Raising Chickens and Children
Our motto states that here on Phillips Farm, we are raising free-range chickens, ducks, and little boys. Raising chickens and children have some similarities: both thrive with wholesome natural food, both need exercise, fresh air, and sunshine for good health, both like cherry tomatoes plucked straight off the plant through the garden fence…
All kidding aside, we have seen through years of raising chickens for eggs as well as having backyard ducks, that there is so much to be learned in raising chickens and children together. There are, of course, the concrete lessons. For my three-year-old niece, it’s something as simple as which chicken is a boy and which is a girl? How do we know by looking at and listening to them? What do chickens and ducks eat? What do ducks do when it rains? Is it the same or different from the chickens? At her young age, it’s all about observations and wonder.
As she gets older, she may begin to get into more complex topics like how and why do the birds communicate with each other? Do they have relationships or social structures like we do? How are the birds adapted to survive in winter? Is their behavior different season-to-season? Having real animals to interact with and take care of will provide opportunities for deep and meaningful, first-hand knowledge.
It has become clear to me, however, that it is not these concrete lessons that are the most valuable outcome of raising chickens and children together, but rather the character development and hidden lessons it provides.
Here are the top three things I believe can arise from raising chickens and children together.
Lesson #1: Self-Control
My niece fell in love with our birds sometime during her second year of life. When very young children want to be out in the coop or otherwise near your birds, there are some essentials to consider. Are they through the stage of putting everything in their mouths? If not, they should not be allowed on the ground near birds as there are many possibilities for disease or sickness from putting bedding, feathers, or excrement in their mouths.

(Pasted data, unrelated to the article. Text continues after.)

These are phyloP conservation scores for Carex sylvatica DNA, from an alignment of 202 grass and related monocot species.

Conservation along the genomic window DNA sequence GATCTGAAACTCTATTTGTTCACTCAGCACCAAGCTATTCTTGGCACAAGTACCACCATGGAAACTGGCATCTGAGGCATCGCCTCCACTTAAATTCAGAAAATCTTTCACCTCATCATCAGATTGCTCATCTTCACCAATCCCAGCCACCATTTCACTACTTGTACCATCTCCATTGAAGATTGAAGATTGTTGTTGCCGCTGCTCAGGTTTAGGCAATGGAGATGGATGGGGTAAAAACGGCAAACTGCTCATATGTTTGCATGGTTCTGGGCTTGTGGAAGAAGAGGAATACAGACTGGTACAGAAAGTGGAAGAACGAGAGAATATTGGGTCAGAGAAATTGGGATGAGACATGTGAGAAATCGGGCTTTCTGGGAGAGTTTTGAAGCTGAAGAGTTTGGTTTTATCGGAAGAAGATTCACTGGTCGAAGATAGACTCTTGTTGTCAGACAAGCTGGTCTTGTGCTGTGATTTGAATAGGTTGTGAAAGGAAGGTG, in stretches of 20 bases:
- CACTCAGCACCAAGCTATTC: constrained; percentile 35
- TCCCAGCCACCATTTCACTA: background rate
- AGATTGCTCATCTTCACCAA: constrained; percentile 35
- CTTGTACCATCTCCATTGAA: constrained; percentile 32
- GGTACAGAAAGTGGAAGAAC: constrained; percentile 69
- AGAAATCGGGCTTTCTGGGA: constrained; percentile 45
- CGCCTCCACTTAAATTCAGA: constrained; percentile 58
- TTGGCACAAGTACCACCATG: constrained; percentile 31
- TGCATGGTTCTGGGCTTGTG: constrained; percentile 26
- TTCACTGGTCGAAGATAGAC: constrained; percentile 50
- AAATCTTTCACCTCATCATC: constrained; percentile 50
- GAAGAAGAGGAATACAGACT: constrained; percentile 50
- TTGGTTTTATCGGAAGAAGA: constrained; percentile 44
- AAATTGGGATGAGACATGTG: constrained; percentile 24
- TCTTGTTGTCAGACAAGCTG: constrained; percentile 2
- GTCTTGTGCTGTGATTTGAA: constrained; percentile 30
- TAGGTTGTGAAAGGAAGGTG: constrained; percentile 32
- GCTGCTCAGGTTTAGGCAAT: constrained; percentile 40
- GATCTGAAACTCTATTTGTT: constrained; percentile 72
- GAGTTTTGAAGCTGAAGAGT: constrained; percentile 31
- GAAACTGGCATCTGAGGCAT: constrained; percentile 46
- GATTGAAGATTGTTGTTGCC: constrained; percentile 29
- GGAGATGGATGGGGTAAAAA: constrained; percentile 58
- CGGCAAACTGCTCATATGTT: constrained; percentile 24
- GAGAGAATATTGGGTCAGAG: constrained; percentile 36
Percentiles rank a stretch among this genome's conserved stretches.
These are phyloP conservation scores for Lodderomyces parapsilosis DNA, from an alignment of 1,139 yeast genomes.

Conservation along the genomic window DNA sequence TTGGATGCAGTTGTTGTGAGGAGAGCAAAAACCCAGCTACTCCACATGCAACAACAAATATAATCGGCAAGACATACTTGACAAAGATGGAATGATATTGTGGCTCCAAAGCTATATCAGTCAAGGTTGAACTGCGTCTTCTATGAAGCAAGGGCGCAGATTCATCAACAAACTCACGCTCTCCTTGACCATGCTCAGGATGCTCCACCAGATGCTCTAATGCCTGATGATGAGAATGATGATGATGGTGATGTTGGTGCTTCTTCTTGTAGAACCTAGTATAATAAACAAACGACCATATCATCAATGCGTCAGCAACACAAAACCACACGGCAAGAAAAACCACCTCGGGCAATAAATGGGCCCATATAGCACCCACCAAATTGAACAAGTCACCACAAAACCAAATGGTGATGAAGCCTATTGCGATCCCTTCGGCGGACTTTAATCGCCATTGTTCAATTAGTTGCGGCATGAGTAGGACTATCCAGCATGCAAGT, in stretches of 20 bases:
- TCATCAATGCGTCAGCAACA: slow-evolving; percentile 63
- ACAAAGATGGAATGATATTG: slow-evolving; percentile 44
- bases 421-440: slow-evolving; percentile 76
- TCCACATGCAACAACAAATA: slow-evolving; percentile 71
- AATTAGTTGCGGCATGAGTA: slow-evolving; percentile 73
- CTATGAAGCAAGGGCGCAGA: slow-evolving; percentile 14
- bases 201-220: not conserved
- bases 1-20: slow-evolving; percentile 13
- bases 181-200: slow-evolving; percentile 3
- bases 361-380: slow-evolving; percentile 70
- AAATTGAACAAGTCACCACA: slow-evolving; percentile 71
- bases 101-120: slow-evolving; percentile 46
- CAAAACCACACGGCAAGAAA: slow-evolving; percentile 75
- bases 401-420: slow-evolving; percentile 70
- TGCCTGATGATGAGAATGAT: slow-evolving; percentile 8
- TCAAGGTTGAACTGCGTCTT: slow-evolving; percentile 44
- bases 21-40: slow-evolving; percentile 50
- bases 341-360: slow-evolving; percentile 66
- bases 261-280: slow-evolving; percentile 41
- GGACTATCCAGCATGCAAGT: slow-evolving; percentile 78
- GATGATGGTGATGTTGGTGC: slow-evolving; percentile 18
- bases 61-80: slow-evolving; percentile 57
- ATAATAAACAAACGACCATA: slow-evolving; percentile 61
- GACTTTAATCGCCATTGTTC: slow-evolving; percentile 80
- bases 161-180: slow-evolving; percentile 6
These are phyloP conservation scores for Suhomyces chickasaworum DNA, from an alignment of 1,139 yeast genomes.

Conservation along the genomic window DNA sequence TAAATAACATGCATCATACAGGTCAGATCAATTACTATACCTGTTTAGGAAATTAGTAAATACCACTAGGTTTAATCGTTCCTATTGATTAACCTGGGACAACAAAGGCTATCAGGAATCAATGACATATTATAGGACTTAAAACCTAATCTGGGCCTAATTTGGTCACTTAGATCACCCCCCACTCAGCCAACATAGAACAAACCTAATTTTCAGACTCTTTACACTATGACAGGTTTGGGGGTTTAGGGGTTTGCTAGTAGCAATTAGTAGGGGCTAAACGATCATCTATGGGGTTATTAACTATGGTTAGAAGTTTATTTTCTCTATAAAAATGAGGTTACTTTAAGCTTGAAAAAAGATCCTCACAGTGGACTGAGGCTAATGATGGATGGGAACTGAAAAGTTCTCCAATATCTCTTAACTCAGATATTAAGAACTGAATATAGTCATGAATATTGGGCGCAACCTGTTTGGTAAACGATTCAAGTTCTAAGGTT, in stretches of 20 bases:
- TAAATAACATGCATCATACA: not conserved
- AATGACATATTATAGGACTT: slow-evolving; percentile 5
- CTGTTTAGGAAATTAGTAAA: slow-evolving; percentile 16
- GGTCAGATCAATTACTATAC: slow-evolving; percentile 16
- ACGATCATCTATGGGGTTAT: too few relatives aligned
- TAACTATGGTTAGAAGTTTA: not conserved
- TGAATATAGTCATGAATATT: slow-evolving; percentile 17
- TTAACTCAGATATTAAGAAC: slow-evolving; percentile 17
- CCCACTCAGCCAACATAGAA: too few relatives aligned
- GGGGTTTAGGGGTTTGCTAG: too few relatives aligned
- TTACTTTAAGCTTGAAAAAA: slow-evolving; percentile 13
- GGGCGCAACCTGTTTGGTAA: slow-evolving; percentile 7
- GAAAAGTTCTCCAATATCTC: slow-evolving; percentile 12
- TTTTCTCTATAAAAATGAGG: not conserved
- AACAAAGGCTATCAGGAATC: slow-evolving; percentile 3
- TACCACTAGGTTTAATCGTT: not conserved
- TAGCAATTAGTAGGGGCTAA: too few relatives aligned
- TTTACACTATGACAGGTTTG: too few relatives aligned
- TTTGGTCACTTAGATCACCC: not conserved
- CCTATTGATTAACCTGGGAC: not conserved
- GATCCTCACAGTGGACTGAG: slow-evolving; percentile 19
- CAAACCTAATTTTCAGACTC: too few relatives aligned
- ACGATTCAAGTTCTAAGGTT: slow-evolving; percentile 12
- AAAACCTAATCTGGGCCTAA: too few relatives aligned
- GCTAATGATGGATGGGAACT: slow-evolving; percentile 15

Children who struggle with following directions may find real motivation in the desire to be around animals. I’ll give you an example: Bailey, my niece, is a spirited child. Like most children, she has her moments when she simply doesn’t listen. One day when we were out in the coop together, she started throwing food all over the place. I told her to leave it in the feeder. When she continued, I explained that it was important for the birds to have clean, dry, food so she would have to stop or we would have to leave the coop and go inside. She wanted badly to stay outside so she listened. Motivation to be out there helped her learn a small lesson in self-discipline.
Another example of learning self-control and gentleness is in holding animals. Children seem to have an innate love of tiny creatures. Baby ducks have always been the most enticing at our house. Holding them is a privilege though as we have to do it properly to keep them safe. For little Bailey that meant a lot of showing and repeating the important things to remember: two hands, gentle (no squeezing), and don’t drop it. If she broke any of those rules, I immediately took the duckling back and went over it again. Over time, she internalized the self-control to hold the babies safely all on her own, even as a toddler.
My stepsons continue to work on building the impulse control to resist the urge to chase the birds around. Even if you have kid-friendly chicken breeds like the Orpington chicken, they are still naturally prey animals. Just like adults, children must learn to approach birds and enter the coop with calm energy. Ducks can be particularly terrified by being chased, and they are susceptible to leg injury if running to escape a screaming, high energy child. I explained to our boys that not only can it cause immediate harm like a broken leg, but chasing also has lasting effects on how the birds trust humans. They can learn to see us as predators instead of caregivers. It may seem like harmless fun, but it isn’t.